The upcoming presidential election and the domestic economic scene have captured the top-of-mind attention of both voters and the media. But not far below the top is a profound concern about health care. Will I lose my job and with it my health insurance? Can I afford the ever-increasing costs of rising premiums, higher deductibles and copays? Which candidate’s health plan will best alleviate my concerns?
Many states have taken a broad range of incremental steps to cover their uninsured citizens and address concerns about costs. Massachusetts has gone farther than the others, taking a giant step toward universal coverage. Last month, the Bush Administration announced an extension of the Massachusetts Medicaid waiver and associated federal financial support for its subsidized coverage plan.
The Massachusetts model, enacted in 2006, is being watched closely for lessons that might guide national efforts to reduce the number of uninsured and underinsured nationally. Of particular interest are the individual and employer mandates that are part of the package, and how the state is addressing access and affordability. The ranks of the uninsured in Massachusetts have dropped dramatically, yet questions remain.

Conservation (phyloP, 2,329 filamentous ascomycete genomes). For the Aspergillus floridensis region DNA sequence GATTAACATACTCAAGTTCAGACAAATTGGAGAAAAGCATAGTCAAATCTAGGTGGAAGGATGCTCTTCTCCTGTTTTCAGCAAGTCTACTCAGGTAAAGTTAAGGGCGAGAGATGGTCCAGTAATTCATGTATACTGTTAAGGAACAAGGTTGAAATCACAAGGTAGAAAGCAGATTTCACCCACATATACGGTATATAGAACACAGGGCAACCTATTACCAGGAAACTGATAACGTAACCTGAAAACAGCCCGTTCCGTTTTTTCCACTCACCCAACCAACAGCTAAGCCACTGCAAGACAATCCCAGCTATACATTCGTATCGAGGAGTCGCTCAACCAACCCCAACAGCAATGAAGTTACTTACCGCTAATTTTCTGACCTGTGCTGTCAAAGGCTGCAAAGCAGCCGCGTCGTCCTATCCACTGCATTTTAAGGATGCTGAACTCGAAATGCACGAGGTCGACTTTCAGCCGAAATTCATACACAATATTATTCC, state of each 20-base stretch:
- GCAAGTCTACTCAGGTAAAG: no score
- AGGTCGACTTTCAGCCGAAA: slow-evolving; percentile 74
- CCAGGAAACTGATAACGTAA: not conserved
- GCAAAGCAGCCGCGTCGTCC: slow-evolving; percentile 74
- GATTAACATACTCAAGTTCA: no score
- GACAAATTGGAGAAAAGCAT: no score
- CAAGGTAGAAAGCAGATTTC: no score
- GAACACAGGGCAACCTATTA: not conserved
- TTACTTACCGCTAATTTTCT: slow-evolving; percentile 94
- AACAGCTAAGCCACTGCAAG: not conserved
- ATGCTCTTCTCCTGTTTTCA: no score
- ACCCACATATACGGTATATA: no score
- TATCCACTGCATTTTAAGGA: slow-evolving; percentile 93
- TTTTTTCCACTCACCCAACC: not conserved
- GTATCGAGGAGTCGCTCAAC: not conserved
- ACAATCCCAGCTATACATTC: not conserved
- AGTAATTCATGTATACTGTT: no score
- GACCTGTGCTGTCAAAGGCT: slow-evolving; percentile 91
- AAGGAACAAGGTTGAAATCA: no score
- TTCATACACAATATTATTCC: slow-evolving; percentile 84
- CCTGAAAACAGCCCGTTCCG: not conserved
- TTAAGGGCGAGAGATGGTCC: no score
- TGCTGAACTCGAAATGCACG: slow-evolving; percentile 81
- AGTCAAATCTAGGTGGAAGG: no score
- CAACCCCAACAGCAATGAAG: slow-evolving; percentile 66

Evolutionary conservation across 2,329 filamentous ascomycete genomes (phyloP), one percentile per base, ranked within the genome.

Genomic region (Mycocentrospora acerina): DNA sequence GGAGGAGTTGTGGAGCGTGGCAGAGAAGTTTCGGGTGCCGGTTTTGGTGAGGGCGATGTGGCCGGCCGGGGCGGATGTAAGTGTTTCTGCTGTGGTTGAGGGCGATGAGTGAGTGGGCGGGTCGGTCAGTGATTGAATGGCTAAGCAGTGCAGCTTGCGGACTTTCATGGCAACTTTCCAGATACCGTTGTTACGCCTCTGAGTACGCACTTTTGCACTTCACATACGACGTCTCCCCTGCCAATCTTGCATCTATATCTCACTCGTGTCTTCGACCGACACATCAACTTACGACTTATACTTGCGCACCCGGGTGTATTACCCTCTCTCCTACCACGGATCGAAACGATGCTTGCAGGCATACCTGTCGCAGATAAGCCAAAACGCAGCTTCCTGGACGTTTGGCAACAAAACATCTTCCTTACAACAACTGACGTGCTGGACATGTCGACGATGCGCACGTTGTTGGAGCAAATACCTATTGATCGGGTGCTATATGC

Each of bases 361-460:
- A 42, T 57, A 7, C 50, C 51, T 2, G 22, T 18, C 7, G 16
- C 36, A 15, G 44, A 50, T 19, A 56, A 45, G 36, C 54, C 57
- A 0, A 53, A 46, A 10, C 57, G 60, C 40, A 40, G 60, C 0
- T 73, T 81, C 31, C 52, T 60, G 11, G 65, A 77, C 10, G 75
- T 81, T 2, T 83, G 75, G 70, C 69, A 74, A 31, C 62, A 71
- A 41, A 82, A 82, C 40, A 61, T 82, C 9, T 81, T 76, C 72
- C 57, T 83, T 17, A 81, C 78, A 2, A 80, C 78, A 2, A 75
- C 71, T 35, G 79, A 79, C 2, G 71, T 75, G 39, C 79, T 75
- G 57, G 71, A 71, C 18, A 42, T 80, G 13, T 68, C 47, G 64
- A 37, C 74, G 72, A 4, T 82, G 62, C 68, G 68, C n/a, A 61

Precisely, how is the pursuit of universal coverage progressing in Massachusetts? What impact, if any, are the reforms having on insurance costs? Are the newly insured able to actually get the care they need? Is subsidized coverage “crowding out” employer-sponsored coverage? How are employers responding to the reforms more generally? Can the state afford the subsidies as economic problems affect tax revenues?
To address these and related questions, the Alliance for Health Reform and The Commonwealth Fund are sponsoring a November 7 luncheon briefing. Speakers are: Sharon Long, Urban Institute; Jon Gabel, National Opinion Research Center; and Jim Klocke, Greater Boston Chamber of Commerce. Ed Howard of the Alliance and Anne Gauthier of Commonwealth will co-moderate.
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